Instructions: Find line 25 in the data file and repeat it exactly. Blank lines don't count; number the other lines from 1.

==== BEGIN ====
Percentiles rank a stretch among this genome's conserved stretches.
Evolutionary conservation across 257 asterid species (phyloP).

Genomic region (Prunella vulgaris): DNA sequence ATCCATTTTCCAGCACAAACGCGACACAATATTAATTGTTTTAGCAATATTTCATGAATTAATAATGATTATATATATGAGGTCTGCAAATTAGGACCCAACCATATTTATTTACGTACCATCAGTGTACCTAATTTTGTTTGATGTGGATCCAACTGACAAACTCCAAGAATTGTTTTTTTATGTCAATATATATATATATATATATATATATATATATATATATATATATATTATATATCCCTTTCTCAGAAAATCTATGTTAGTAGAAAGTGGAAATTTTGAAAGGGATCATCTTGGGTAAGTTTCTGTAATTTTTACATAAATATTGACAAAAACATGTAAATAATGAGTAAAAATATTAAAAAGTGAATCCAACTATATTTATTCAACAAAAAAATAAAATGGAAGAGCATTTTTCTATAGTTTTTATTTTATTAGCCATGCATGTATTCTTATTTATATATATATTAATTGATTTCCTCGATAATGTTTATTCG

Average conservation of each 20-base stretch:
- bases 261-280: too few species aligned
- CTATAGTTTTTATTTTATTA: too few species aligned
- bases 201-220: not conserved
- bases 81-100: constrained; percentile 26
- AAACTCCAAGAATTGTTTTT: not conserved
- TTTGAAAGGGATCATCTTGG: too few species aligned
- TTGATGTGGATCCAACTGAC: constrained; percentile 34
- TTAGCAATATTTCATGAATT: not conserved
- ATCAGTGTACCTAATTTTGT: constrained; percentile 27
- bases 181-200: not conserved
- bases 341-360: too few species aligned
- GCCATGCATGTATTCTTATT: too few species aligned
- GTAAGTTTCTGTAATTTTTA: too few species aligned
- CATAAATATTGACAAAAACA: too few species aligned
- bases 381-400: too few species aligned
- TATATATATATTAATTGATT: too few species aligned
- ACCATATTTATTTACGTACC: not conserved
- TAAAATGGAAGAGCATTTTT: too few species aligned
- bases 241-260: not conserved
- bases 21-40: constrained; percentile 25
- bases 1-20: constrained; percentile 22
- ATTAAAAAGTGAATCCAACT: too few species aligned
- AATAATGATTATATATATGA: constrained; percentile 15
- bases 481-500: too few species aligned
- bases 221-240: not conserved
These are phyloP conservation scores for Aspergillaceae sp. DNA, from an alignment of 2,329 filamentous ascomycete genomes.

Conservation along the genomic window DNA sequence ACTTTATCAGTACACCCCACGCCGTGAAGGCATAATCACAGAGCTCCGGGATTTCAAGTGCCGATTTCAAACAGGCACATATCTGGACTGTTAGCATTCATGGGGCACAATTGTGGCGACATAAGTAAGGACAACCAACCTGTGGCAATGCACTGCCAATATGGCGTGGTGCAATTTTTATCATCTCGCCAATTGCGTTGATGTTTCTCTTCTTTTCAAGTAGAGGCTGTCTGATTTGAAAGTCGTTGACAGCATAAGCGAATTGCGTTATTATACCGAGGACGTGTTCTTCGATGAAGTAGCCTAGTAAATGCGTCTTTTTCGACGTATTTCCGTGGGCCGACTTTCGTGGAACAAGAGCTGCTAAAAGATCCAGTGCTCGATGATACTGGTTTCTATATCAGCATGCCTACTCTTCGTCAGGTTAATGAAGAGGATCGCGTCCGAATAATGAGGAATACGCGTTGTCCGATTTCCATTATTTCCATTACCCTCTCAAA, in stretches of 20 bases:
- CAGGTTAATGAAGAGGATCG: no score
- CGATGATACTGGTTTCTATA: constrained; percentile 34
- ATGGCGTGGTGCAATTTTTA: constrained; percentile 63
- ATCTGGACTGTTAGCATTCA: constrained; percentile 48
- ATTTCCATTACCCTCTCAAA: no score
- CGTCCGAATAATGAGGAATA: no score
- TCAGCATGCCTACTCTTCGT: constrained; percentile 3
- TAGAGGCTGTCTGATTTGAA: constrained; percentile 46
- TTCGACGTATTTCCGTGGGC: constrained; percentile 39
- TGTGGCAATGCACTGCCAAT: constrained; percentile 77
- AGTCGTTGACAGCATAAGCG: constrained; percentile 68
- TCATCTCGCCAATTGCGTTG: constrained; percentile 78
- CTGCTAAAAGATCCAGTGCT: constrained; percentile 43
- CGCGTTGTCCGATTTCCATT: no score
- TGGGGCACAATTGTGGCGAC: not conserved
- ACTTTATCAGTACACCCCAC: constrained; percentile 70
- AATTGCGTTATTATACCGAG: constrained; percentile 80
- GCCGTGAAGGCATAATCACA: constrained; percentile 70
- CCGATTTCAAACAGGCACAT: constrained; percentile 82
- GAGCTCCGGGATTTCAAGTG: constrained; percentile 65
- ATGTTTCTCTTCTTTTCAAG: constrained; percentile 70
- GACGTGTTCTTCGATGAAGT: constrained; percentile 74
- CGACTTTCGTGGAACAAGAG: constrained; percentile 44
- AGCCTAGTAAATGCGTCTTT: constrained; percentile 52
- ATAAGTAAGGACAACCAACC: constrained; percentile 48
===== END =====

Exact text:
- bases 1-20: constrained; percentile 22